Signs of Spring in Marjorie’s Garden

Into the fourth week of April, buds are swelling on only two woody plants in Marjorie’s Garden, Lonicera canadensis (American fly honeysuckle) and Viburnum acerifolium (maple-leaf viburnum).  Both are native woodland understory shrubs that will gamble against a late freeze for several days of unobstructed sunlight before the canopies of tall trees close over them.  We brought the viburnums into the garden many years ago for their long-lasting clusters of creamy white spring flowers, blue summer berries, and fall foliage of salmon pink brushed with spots of purple.  The honeysuckles came a few years later to grace a shady spot with lovely light yellow spring flowers that are quickly followed by bright red fruits.  Both flowers and fruits are borne in fused pairs, a characteristic of the genus.

Emerging leaves of lady's mantle (Alchemilla mollis).

Emerging leaves of lady’s mantle (Alchemilla mollis).

In the perennial garden where sunlight has warmed the bare soil to several degrees above air temperature, we are greeted by the fresh green leaves of lady’s mantle (Alchemilla mollis), ornamental onion (Allium cernuum), and Sedum x ‘Autumn Joy’, along with the ferny gray-green new foliage of Achillea millifolium.  Other plants, such as the peach-leaved campanula (Campanula percisifolia) and Heuchera ‘Palace Purple’, emerge from winter’s snow cover with last years foliage looking as fresh as new growth.  All of this foliage hugs the warm soil, waiting for May.

Out in the vegetable and small fruits garden, alliums take center stage at the moment.  The soil in raised beds is now thawed completely, allowing for planting of leeks and onions.  The onion variety is “Copra”, as always, a rock-hard onion that stores well through the winter and beyond.  This year, for the first time, we planted a leek called “Lancelot”, a variety that matures in autumn rather than in summer.  Of course, we will harvest a few immature leeks in summer, leaving more space for the rest to mature.

On the opposite side of the vegetable garden, fall-planted garlic and French shallots are just emerging, the signal to remove the deep winter mulch of straw laid down over the beds in late November.  Despite frigid winter temperatures, every clove of garlic now sends up a shoot while the earliest shallots, those that emerged beneath the straw, display a tuft of etiolated shoots soon to turn green.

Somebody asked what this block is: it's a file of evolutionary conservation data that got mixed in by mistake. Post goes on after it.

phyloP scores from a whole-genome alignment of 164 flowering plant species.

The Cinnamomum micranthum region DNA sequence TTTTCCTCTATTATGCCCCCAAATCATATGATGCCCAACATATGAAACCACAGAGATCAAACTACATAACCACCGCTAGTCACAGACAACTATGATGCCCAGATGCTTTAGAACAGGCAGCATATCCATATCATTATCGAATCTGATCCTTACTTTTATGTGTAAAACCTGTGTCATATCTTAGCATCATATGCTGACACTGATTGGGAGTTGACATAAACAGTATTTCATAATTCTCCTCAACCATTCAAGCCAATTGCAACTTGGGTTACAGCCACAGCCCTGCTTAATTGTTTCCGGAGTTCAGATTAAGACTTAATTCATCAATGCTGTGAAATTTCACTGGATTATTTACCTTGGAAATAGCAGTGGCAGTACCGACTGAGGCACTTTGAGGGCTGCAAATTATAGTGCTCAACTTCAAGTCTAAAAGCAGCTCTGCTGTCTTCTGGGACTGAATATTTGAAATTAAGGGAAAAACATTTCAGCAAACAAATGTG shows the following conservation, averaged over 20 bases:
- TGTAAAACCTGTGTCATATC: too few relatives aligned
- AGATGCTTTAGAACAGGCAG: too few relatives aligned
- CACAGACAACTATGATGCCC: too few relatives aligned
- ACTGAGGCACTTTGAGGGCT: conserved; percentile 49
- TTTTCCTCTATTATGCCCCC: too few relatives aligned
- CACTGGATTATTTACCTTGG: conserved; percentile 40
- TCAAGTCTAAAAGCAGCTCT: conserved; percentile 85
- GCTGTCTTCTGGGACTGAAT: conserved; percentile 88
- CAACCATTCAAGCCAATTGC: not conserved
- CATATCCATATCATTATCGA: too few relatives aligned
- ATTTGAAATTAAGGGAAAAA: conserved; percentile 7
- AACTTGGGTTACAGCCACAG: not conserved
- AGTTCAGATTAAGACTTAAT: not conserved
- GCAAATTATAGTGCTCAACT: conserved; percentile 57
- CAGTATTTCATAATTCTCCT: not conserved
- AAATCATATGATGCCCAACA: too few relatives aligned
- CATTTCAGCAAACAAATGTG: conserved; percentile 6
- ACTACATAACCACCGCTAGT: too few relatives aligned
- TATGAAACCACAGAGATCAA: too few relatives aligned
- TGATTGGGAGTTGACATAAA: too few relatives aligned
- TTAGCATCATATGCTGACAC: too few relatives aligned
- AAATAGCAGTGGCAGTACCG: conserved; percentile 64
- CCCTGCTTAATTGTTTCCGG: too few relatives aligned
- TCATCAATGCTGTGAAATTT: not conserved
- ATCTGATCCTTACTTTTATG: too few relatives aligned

Other perennial crops remain dormant.  It will be May before we see the tips of asparagus spears, the emerging leaves of rhubarb, or the leaves of raspberry canes and highbush blueberry stems.

Emerging leaves of Sedum x 'Autumn Joy'.

Emerging leaves of Sedum x ‘Autumn Joy’.

The new garden season has finally arrived in Marjorie’s Garden, and none too soon.  Winter was too long, too cold.  For the first time in my history with Marjorie’s Garden, a chain saw is the chosen tool for much of the work to be done; stacks of firewood, mostly from fallen birches and one large black cherry, punctuate the landscape, along with piles of brush waiting to be burned.

Cultivating Fall-planted Garlic

There are two types of garlic, hardneck and softneck.  Chances are, if you planted garlic last fall you planted hardneck garlic, for it is well known to be better suited to the cold New England climate.  If you’re not sure, it will be easy to tell this summer as hardneck varieties produce the stiff flowering stalks called “scapes”.  Softneck varieties do not produce scapes.

When you harvest your fall-planted garlic crop in late July or early August, each small clove planted the previous early November will have become a bulb of several cloves.  Between now and then, there are a few cultural requirements that must be met in order to maximize the harvest.

The winter straw mulch that was removed when the garlic sprouts first broke ground should remain close at hand until the threat of a late freeze has passed.  Then, after the soil warms a bit, some of the straw can be tucked between the rows to suppress weeds and retain soil moisture.

Like onions, garlic is shallow rooted and does not compete well with weeds.  Not a day in the garden should pass without a check of the beds where both of these crops grow, pulling any weed seedlings that have managed to pop up through the mulch.  Also check the soil moisture level on a daily basis and water as often as needed to keep the soil moist.